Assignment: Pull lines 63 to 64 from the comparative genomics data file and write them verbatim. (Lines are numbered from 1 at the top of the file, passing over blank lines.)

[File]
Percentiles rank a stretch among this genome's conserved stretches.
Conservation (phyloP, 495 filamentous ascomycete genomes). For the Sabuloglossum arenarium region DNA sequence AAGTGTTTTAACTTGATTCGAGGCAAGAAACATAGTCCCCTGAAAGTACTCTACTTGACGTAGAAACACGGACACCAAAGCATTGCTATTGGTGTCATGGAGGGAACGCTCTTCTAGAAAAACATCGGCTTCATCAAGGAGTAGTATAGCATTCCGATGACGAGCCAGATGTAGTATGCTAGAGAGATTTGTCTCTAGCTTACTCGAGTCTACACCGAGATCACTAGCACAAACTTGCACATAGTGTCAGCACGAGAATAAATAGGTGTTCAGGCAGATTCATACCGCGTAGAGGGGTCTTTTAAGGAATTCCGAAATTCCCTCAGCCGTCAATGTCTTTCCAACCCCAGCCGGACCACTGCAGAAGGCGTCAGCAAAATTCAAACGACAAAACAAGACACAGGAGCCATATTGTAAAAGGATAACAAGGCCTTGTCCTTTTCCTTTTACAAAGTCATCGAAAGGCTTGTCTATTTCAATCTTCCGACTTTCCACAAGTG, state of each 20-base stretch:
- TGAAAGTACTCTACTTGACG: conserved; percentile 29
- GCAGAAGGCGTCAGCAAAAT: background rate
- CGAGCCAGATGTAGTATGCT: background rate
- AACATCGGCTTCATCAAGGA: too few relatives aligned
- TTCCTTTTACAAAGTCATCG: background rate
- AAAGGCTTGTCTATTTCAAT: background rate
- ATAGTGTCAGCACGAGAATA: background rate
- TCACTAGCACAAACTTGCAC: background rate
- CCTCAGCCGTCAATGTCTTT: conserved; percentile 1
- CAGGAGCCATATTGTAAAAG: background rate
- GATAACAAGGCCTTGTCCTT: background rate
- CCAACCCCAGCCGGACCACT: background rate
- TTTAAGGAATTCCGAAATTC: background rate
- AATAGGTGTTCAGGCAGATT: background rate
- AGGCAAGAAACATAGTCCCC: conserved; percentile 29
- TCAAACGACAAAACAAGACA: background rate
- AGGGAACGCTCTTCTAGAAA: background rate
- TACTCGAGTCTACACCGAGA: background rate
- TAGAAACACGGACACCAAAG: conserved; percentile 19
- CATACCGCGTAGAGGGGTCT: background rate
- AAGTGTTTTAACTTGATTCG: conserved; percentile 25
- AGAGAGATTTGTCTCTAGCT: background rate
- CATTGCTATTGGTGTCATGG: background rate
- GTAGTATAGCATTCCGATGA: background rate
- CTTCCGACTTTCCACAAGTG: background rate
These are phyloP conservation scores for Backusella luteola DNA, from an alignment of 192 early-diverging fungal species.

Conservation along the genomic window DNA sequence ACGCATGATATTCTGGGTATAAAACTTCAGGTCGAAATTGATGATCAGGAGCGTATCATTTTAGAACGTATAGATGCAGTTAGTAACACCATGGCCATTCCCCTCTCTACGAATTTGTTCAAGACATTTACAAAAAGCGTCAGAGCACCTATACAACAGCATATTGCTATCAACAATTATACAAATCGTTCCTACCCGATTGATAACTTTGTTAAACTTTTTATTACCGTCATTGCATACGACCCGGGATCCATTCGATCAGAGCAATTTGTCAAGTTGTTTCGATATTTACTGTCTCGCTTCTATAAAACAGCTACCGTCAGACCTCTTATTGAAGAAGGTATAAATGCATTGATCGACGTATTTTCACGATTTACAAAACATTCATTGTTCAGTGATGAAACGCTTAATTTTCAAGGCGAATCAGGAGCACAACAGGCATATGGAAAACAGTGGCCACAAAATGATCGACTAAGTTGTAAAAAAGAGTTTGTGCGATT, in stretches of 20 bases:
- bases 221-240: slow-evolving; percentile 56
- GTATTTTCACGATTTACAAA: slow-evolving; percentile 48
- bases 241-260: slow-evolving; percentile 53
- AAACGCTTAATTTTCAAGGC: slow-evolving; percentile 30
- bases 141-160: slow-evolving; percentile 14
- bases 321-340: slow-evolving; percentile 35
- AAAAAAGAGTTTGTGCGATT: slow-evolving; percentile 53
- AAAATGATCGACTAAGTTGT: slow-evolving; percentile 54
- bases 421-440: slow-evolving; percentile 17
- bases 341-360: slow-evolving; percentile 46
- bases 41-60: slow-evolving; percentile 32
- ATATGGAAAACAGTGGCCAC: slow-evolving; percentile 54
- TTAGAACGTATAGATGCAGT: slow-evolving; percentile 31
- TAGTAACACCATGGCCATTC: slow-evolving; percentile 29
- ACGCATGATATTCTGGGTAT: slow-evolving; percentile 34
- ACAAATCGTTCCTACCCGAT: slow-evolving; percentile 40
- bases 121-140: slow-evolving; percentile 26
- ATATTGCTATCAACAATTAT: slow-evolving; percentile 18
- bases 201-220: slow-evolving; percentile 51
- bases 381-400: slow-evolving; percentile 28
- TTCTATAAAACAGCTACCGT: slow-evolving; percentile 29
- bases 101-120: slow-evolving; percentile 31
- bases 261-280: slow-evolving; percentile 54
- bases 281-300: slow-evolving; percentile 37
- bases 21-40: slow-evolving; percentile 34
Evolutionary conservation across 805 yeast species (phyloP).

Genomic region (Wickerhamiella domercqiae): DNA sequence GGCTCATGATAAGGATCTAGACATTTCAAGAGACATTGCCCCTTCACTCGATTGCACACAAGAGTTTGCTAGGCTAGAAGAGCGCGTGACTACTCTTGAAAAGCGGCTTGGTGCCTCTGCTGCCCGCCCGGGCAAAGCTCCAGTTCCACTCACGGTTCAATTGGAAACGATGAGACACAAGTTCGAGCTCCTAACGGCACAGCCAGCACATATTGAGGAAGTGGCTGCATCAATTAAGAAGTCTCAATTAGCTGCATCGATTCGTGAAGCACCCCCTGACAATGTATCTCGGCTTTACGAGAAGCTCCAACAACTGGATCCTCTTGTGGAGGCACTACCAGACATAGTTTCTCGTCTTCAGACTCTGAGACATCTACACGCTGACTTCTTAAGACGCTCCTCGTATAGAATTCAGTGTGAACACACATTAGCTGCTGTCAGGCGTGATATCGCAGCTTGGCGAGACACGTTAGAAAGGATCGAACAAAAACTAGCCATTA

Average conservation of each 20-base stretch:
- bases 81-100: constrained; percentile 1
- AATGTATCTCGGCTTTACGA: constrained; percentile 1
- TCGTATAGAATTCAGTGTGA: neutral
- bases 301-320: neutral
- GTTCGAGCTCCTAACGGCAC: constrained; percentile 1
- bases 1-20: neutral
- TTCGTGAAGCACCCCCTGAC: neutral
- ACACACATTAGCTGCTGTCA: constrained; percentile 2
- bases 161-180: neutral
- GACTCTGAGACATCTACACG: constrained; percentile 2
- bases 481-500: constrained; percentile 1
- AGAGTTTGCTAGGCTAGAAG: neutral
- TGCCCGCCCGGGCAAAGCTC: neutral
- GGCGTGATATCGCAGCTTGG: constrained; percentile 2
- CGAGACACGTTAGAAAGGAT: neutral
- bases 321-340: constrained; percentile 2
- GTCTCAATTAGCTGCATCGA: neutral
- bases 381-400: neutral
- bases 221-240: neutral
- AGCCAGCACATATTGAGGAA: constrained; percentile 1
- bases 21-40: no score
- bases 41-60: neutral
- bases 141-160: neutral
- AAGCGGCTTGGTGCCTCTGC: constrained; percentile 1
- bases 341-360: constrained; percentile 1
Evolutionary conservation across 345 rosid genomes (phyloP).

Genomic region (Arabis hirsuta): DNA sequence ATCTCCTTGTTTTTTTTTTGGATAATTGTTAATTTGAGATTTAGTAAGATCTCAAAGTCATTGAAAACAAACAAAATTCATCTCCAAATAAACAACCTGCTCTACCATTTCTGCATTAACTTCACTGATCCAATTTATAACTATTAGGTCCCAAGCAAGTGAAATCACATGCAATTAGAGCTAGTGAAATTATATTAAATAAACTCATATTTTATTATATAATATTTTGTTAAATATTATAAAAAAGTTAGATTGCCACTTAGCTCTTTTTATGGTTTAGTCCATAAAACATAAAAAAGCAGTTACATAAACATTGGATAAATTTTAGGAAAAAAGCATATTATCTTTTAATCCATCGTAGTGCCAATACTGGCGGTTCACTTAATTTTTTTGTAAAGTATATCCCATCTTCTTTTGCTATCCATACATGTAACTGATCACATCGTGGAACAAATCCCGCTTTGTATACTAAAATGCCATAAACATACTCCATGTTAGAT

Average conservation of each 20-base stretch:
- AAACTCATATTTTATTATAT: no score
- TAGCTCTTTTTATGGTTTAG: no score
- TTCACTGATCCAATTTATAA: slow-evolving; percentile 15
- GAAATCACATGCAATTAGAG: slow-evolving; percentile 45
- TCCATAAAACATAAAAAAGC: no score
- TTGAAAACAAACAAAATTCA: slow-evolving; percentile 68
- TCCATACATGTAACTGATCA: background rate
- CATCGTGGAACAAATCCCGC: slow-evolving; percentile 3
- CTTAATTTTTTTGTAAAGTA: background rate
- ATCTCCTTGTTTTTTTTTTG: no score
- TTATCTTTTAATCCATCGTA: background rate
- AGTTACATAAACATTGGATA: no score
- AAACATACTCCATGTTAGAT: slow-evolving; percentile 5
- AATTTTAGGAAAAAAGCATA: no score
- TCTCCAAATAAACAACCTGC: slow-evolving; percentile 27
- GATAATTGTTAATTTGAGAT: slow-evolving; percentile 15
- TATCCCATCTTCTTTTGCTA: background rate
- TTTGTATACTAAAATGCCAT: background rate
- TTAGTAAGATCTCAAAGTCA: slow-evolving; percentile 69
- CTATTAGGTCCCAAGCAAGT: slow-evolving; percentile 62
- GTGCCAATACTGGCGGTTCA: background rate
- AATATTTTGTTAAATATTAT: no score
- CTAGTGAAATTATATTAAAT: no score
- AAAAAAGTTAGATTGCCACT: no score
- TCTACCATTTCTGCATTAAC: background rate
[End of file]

- bases 1-20: neutral
- TTCGTGAAGCACCCCCTGAC: neutral